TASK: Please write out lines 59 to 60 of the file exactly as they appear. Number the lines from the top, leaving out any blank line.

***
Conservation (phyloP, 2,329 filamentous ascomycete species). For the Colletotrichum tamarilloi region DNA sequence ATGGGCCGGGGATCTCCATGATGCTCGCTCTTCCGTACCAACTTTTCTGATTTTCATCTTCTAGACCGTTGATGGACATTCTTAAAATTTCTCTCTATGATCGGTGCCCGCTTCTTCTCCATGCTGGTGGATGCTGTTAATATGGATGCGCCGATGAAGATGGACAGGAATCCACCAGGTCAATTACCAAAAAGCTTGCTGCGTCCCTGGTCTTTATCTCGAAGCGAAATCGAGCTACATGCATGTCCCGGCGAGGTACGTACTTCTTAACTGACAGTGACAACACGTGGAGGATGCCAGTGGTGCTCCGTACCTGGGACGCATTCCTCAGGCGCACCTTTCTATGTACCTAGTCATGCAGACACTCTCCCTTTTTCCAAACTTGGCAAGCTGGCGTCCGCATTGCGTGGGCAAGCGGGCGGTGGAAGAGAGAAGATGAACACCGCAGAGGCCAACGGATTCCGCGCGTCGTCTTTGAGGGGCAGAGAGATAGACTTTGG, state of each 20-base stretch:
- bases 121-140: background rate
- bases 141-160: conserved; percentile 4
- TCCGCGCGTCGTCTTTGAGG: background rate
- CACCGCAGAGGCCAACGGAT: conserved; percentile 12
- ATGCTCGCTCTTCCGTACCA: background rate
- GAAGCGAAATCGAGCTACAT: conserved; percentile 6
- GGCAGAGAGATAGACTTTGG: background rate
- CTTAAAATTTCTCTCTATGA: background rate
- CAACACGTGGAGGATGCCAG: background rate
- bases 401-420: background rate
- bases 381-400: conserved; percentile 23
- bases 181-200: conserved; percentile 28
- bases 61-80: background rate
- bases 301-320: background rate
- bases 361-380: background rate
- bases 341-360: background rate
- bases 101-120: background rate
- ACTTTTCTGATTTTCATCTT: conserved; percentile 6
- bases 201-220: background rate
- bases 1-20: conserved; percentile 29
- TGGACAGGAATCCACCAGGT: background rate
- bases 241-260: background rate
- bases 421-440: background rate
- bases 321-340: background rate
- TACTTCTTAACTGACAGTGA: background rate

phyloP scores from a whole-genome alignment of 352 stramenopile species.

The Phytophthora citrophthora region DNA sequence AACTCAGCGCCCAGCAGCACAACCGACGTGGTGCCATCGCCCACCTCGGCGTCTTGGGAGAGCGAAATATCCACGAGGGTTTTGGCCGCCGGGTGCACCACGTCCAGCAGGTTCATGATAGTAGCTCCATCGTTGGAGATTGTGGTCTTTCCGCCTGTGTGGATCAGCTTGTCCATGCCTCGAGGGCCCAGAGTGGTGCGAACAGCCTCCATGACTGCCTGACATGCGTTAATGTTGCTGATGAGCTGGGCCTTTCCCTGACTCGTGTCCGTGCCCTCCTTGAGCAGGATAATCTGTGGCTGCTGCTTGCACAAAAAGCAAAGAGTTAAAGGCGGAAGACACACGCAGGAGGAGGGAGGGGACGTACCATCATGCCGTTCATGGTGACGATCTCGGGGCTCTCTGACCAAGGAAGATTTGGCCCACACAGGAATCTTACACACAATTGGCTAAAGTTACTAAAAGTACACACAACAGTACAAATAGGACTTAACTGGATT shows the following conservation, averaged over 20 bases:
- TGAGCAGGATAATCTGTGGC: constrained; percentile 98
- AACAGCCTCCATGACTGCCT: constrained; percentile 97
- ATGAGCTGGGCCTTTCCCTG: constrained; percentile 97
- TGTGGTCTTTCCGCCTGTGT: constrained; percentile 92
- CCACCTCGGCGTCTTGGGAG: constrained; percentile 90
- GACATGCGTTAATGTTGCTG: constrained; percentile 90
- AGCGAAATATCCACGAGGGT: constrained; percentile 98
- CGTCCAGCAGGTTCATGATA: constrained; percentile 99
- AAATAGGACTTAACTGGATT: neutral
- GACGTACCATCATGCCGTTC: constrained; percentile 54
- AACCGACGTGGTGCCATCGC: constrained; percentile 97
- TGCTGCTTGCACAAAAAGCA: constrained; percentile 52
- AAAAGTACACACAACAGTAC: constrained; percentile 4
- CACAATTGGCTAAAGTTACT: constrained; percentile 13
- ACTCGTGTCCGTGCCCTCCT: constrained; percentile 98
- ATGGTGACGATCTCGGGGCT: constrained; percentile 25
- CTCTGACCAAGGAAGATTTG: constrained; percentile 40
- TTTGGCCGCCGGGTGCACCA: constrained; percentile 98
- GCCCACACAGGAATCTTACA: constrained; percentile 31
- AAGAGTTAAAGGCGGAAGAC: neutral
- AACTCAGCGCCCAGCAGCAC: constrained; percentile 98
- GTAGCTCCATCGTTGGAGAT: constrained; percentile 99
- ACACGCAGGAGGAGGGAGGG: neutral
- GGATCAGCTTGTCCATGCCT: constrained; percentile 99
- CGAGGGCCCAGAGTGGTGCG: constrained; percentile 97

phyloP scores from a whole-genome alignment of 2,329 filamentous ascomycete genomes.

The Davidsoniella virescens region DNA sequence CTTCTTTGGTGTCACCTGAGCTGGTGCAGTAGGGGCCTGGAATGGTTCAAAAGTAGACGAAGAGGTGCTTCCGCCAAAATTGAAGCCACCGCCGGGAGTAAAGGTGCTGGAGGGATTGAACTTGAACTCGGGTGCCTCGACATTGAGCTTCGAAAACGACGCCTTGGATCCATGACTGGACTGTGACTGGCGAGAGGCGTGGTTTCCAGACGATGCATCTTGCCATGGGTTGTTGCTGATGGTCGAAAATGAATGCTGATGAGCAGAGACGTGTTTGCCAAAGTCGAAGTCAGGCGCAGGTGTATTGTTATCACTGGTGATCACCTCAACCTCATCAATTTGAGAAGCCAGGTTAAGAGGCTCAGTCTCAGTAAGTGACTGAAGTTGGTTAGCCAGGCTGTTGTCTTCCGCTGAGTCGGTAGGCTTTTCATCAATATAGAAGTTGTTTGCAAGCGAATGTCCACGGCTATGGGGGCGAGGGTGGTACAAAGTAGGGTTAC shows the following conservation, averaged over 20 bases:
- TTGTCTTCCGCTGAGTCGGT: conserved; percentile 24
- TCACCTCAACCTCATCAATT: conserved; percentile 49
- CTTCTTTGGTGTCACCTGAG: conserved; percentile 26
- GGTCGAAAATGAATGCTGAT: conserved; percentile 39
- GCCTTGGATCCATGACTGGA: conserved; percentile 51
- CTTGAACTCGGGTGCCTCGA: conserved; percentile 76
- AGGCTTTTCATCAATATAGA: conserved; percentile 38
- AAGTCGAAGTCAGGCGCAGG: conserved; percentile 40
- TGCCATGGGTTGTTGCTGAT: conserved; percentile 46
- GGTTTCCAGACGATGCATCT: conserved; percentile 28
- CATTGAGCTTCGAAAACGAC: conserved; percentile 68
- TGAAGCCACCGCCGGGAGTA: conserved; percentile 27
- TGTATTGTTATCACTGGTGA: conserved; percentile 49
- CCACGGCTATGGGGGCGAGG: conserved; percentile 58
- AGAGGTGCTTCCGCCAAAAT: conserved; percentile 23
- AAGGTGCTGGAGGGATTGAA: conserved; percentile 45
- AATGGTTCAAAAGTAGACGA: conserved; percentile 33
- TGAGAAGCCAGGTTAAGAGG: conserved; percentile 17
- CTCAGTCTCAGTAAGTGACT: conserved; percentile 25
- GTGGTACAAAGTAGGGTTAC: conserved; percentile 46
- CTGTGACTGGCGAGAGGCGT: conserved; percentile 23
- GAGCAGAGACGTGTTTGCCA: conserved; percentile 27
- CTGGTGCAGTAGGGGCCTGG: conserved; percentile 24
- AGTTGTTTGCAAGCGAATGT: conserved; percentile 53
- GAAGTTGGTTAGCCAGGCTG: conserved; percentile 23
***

- GGTCGAAAATGAATGCTGAT: conserved; percentile 39
- GCCTTGGATCCATGACTGGA: conserved; percentile 51